So overall, what needs to happen for anime to reach larger audiences again, and what is Funimation hoping to do to achieve this?
A couple things. One, as we were talking about, we need to reach a wider and wider segment of people, and draw more people in to the genre. And we feel that the best way to do that right now is through these co-productions, where let's say there's a fan of some hot sci-fi novel or a fan of some hot video game or a fan of some hot U.S. television series, and then we make an anime of it. Well, then you naturally can try to get anime exposed to those different groups of people who happen to be a fan of those brands already but maybe not a fan of anime already.
The other way we're doing it is through a ton of exposure via broadcast; not just through the Funimation Channel, but also digital broadcast through our streaming network. Lastly, and I think this is something that's out of our control: Hollywood itself is actually starting to go down this direction by snapping up all the live-action rights to many famous anime, which could also help bring the medium up to another level, as big-budget live action anime adaptations are produced. As I said, that's out of Funimation's control, but by and large these are things we believe we can do to help expand the genre.
Related to what you just said about live-action movies, last time you and I spoke, which was I believe just under two years ago, you mentioned live-action movies. You were talking specifically about Dragonball at the time, and you said that the industry needed one big hit to give anime a push in North America. Since that time, as opposed to one big hit, we've had two big flops, Dragonball and Speed Racer. Do you think that's hurt anime, and do you think that's hurt the chances of further live-action movies?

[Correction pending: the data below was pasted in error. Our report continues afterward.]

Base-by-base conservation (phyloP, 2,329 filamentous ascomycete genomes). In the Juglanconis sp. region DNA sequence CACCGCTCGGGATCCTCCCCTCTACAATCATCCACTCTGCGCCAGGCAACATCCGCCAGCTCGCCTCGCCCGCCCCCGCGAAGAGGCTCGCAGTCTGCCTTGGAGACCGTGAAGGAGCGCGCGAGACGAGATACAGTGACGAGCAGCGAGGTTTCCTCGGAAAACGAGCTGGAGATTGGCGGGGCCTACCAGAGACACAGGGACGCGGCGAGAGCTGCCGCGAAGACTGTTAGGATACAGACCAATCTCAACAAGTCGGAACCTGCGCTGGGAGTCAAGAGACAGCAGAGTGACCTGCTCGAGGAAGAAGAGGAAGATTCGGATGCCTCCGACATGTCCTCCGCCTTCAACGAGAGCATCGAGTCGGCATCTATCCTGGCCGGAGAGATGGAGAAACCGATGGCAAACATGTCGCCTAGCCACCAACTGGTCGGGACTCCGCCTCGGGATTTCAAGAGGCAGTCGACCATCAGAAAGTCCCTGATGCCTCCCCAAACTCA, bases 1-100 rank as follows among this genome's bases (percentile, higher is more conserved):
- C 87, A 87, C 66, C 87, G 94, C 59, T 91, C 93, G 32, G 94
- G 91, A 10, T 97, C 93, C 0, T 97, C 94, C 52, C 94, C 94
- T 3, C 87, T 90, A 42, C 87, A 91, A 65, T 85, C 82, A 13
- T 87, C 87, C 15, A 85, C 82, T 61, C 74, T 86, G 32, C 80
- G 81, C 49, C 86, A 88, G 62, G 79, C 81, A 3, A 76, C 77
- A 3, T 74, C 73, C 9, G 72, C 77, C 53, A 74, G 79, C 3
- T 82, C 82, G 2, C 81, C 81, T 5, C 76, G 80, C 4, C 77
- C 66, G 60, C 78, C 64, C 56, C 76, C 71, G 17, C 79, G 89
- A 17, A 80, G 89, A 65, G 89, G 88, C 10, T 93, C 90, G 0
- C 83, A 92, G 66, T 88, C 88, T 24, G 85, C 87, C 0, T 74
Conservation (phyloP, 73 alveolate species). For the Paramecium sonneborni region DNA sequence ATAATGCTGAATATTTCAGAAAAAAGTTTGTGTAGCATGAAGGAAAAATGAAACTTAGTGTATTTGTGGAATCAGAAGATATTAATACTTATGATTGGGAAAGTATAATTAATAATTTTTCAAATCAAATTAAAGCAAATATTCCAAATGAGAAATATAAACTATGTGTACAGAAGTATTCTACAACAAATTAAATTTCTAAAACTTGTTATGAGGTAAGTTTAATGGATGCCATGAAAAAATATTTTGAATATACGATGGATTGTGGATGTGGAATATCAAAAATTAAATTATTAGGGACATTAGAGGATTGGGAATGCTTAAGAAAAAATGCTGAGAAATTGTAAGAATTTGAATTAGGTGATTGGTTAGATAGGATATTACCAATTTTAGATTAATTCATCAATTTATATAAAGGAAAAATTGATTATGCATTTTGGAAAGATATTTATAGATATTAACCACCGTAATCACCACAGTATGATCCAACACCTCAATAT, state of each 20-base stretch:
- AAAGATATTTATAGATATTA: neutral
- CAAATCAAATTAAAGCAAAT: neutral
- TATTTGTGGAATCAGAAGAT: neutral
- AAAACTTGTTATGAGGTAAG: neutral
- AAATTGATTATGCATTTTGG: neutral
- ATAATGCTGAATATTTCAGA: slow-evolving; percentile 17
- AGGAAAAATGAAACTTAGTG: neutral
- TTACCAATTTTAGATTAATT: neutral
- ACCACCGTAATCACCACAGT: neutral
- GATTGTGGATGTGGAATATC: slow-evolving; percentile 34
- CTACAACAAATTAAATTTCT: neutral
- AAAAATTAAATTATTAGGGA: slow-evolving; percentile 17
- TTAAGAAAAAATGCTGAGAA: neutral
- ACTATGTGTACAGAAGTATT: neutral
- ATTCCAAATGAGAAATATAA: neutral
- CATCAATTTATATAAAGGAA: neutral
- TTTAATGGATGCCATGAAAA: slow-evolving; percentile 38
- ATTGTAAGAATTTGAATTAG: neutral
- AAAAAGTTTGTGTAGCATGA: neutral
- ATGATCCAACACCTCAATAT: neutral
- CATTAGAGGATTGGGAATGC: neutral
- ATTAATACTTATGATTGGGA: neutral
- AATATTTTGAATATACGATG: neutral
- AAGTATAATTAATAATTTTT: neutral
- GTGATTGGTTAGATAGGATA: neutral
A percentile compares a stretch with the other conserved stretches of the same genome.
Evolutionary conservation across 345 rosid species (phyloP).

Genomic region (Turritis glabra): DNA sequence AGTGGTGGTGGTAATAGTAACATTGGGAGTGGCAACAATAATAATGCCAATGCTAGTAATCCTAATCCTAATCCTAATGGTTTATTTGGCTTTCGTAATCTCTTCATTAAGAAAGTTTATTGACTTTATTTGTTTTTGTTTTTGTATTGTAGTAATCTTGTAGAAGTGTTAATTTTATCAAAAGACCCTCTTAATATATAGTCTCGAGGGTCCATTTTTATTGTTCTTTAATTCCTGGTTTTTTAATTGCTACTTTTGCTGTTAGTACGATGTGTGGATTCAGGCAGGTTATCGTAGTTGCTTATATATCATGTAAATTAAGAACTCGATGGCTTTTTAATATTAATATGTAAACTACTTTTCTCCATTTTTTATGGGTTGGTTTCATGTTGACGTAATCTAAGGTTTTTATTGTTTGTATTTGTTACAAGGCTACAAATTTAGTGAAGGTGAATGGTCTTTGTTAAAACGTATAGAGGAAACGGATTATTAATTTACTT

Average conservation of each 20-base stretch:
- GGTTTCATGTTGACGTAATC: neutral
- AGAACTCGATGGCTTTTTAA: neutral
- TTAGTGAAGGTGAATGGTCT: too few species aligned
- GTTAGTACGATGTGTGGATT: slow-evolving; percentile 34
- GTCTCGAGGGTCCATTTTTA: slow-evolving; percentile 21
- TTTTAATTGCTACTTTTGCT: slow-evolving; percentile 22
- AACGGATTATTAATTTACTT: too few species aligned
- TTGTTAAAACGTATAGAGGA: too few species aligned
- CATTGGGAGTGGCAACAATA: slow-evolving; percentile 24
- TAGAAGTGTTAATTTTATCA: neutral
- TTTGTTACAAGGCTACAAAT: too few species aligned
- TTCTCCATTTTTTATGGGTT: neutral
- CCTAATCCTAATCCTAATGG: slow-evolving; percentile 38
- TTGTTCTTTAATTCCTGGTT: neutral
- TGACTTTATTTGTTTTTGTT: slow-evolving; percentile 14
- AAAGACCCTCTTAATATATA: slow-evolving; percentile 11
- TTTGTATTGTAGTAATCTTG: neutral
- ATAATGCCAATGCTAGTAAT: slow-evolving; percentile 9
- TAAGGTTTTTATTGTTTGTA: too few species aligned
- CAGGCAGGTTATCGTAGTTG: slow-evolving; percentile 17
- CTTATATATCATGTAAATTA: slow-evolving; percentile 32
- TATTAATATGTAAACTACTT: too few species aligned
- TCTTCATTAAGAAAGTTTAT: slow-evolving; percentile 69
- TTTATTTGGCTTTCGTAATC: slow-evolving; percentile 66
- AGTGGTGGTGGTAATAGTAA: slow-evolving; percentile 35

Well, it may have hurt only in the sense that the gatekeepers of Hollywood don't understand the genre enough, and don't realize those flops were not due to the fact that the underlying content was anime. Those flops were due to totally different reasons. Speed Racer for example, isn't like what we're releasing, as you can tell. It's basically an old classic kids’ show. And it's not really like these shows we're releasing, like Soul Eater, Fullmetal Alchemist or Trinity Blood. It's a whole different thing. Its association with modern anime is pretty farfetched and a stretch I think. I don't know if it being anime helped or hurt or anything, it probably had almost no influence on whether the thing was going to succeed or not. For Dragonball, you're right. That should've worked, had the execution been correct. But as anybody who's seen the movies knows, neither Funimation nor any of the Japanese creative staff were invited in to help guide the direction of the content in that title. In fact we were totally rejected from assisting with that. So, you got what you got. When you're that off brand, of course it's not going to work. So, I think that's a very clear reason on that one. I think if somebody gave that another shot and did it right, then it could work.
Has there been any effect on your co-production plans after Navarre's announcement? If not, how are the plans progressing? When can we expect to hear actual news - first title announcements, etc?
We plan to announce our first co-productions in the next couple of weeks. Our partner just got the press release approved through their corporate system, and so we'll be announcing that in the next few weeks. We're going forward and plowing ahead rather quickly. Nothing's slowing us down. Navarre continues to fund us. With the co-productions, Navarre is actually funding us in general. They're not in any way reducing our budget or anything like that. We're moving right ahead with our plans.
The intent of any potential sale here is not going to be a fire sale. Navarre doesn't have to sell us obviously. It just seems like the appropriate strategy at this time. But if they don't get the price they want, they just won't sell us. They'll just keep us and everybody will be happy and moving along nicely. It's just that if they get the right price, then they'll sell us, because then, they can use that capital to focus on their strategies, and we can get a partner that will hopefully help us get to the next level. But that really means that we're looking only for a sale to somebody where the company is pretty much going to stay intact in every single way. Nobody's going to be leaving here. And I mean nobody - the management team, everybody is going to be the staying here.